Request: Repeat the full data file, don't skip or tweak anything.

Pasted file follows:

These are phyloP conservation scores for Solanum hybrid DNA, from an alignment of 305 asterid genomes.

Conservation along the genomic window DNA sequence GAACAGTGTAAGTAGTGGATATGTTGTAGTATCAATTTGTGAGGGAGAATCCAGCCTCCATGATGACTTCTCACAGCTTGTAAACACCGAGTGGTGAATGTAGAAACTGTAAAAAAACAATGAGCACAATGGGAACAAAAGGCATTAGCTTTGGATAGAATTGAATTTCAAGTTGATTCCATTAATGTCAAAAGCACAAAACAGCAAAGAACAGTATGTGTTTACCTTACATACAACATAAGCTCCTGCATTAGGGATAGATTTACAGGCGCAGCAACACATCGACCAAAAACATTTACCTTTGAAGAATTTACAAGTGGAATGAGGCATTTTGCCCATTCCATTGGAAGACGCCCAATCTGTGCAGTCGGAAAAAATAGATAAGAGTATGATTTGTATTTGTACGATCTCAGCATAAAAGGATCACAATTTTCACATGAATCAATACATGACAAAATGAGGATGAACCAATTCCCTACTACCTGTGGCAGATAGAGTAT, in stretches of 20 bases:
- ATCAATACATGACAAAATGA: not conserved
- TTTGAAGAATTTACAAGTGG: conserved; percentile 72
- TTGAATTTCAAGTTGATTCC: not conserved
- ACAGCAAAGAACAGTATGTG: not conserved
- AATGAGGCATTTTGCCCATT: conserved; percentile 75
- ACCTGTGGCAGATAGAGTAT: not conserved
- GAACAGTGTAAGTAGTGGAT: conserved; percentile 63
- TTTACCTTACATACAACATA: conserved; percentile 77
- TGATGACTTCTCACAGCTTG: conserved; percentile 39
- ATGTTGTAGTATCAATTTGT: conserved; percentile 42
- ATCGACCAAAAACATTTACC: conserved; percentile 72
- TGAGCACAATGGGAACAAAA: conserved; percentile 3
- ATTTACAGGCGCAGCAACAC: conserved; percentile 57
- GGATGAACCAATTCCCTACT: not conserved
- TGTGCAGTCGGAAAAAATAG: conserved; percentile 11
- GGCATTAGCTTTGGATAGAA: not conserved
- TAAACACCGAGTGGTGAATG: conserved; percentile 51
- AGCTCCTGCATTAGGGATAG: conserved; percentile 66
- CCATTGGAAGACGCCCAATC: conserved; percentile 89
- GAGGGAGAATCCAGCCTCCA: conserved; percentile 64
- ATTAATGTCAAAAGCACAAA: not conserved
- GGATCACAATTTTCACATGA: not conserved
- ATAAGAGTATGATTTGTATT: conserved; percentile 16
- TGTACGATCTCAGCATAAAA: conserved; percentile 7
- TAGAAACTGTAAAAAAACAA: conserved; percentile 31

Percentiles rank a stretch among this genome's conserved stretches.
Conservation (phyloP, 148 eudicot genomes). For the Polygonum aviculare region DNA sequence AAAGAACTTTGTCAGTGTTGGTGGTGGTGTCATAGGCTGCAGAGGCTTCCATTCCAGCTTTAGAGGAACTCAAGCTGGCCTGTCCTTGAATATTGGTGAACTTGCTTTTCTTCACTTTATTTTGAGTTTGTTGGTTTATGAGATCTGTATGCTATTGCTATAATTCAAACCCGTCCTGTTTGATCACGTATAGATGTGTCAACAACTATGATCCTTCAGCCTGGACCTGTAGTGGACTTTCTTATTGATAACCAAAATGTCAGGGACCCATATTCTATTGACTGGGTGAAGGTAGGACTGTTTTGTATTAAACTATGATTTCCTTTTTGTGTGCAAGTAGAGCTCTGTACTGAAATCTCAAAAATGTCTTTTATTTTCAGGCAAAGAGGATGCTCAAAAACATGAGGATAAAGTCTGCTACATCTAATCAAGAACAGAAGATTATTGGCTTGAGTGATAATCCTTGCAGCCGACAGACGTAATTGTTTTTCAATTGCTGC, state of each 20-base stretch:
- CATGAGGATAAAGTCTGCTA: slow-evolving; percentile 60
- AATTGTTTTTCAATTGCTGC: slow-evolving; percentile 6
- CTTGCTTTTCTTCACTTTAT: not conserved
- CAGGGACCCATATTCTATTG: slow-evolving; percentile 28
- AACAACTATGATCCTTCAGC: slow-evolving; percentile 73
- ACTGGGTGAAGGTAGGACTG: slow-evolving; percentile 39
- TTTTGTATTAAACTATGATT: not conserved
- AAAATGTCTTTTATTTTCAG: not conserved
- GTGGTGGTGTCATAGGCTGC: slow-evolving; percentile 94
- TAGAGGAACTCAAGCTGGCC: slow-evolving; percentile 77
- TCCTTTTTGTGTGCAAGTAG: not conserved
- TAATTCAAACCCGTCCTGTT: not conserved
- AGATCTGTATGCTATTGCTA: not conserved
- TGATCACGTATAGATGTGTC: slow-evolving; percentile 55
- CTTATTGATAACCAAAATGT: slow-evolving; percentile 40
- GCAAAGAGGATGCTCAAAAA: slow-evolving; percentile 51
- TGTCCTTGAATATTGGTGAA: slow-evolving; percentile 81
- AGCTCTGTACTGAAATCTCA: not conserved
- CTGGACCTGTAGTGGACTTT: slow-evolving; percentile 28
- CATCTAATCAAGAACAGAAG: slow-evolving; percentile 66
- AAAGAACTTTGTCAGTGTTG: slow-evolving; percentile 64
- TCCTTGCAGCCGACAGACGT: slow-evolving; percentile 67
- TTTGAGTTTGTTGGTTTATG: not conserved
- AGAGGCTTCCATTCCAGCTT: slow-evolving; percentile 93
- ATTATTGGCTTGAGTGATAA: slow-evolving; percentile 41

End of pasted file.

These are phyloP conservation scores for Solanum hybrid DNA, from an alignment of 305 asterid genomes.

Conservation along the genomic window DNA sequence GAACAGTGTAAGTAGTGGATATGTTGTAGTATCAATTTGTGAGGGAGAATCCAGCCTCCATGATGACTTCTCACAGCTTGTAAACACCGAGTGGTGAATGTAGAAACTGTAAAAAAACAATGAGCACAATGGGAACAAAAGGCATTAGCTTTGGATAGAATTGAATTTCAAGTTGATTCCATTAATGTCAAAAGCACAAAACAGCAAAGAACAGTATGTGTTTACCTTACATACAACATAAGCTCCTGCATTAGGGATAGATTTACAGGCGCAGCAACACATCGACCAAAAACATTTACCTTTGAAGAATTTACAAGTGGAATGAGGCATTTTGCCCATTCCATTGGAAGACGCCCAATCTGTGCAGTCGGAAAAAATAGATAAGAGTATGATTTGTATTTGTACGATCTCAGCATAAAAGGATCACAATTTTCACATGAATCAATACATGACAAAATGAGGATGAACCAATTCCCTACTACCTGTGGCAGATAGAGTAT, in stretches of 20 bases:
- ATCAATACATGACAAAATGA: not conserved
- TTTGAAGAATTTACAAGTGG: conserved; percentile 72
- TTGAATTTCAAGTTGATTCC: not conserved
- ACAGCAAAGAACAGTATGTG: not conserved
- AATGAGGCATTTTGCCCATT: conserved; percentile 75
- ACCTGTGGCAGATAGAGTAT: not conserved
- GAACAGTGTAAGTAGTGGAT: conserved; percentile 63
- TTTACCTTACATACAACATA: conserved; percentile 77
- TGATGACTTCTCACAGCTTG: conserved; percentile 39
- ATGTTGTAGTATCAATTTGT: conserved; percentile 42
- ATCGACCAAAAACATTTACC: conserved; percentile 72
- TGAGCACAATGGGAACAAAA: conserved; percentile 3
- ATTTACAGGCGCAGCAACAC: conserved; percentile 57
- GGATGAACCAATTCCCTACT: not conserved
- TGTGCAGTCGGAAAAAATAG: conserved; percentile 11
- GGCATTAGCTTTGGATAGAA: not conserved
- TAAACACCGAGTGGTGAATG: conserved; percentile 51
- AGCTCCTGCATTAGGGATAG: conserved; percentile 66
- CCATTGGAAGACGCCCAATC: conserved; percentile 89
- GAGGGAGAATCCAGCCTCCA: conserved; percentile 64
- ATTAATGTCAAAAGCACAAA: not conserved
- GGATCACAATTTTCACATGA: not conserved
- ATAAGAGTATGATTTGTATT: conserved; percentile 16
- TGTACGATCTCAGCATAAAA: conserved; percentile 7
- TAGAAACTGTAAAAAAACAA: conserved; percentile 31

Percentiles rank a stretch among this genome's conserved stretches.
Conservation (phyloP, 148 eudicot genomes). For the Polygonum aviculare region DNA sequence AAAGAACTTTGTCAGTGTTGGTGGTGGTGTCATAGGCTGCAGAGGCTTCCATTCCAGCTTTAGAGGAACTCAAGCTGGCCTGTCCTTGAATATTGGTGAACTTGCTTTTCTTCACTTTATTTTGAGTTTGTTGGTTTATGAGATCTGTATGCTATTGCTATAATTCAAACCCGTCCTGTTTGATCACGTATAGATGTGTCAACAACTATGATCCTTCAGCCTGGACCTGTAGTGGACTTTCTTATTGATAACCAAAATGTCAGGGACCCATATTCTATTGACTGGGTGAAGGTAGGACTGTTTTGTATTAAACTATGATTTCCTTTTTGTGTGCAAGTAGAGCTCTGTACTGAAATCTCAAAAATGTCTTTTATTTTCAGGCAAAGAGGATGCTCAAAAACATGAGGATAAAGTCTGCTACATCTAATCAAGAACAGAAGATTATTGGCTTGAGTGATAATCCTTGCAGCCGACAGACGTAATTGTTTTTCAATTGCTGC, state of each 20-base stretch:
- CATGAGGATAAAGTCTGCTA: slow-evolving; percentile 60
- AATTGTTTTTCAATTGCTGC: slow-evolving; percentile 6
- CTTGCTTTTCTTCACTTTAT: not conserved
- CAGGGACCCATATTCTATTG: slow-evolving; percentile 28
- AACAACTATGATCCTTCAGC: slow-evolving; percentile 73
- ACTGGGTGAAGGTAGGACTG: slow-evolving; percentile 39
- TTTTGTATTAAACTATGATT: not conserved
- AAAATGTCTTTTATTTTCAG: not conserved
- GTGGTGGTGTCATAGGCTGC: slow-evolving; percentile 94
- TAGAGGAACTCAAGCTGGCC: slow-evolving; percentile 77
- TCCTTTTTGTGTGCAAGTAG: not conserved
- TAATTCAAACCCGTCCTGTT: not conserved
- AGATCTGTATGCTATTGCTA: not conserved
- TGATCACGTATAGATGTGTC: slow-evolving; percentile 55
- CTTATTGATAACCAAAATGT: slow-evolving; percentile 40
- GCAAAGAGGATGCTCAAAAA: slow-evolving; percentile 51
- TGTCCTTGAATATTGGTGAA: slow-evolving; percentile 81
- AGCTCTGTACTGAAATCTCA: not conserved
- CTGGACCTGTAGTGGACTTT: slow-evolving; percentile 28
- CATCTAATCAAGAACAGAAG: slow-evolving; percentile 66
- AAAGAACTTTGTCAGTGTTG: slow-evolving; percentile 64
- TCCTTGCAGCCGACAGACGT: slow-evolving; percentile 67
- TTTGAGTTTGTTGGTTTATG: not conserved
- AGAGGCTTCCATTCCAGCTT: slow-evolving; percentile 93
- ATTATTGGCTTGAGTGATAA: slow-evolving; percentile 41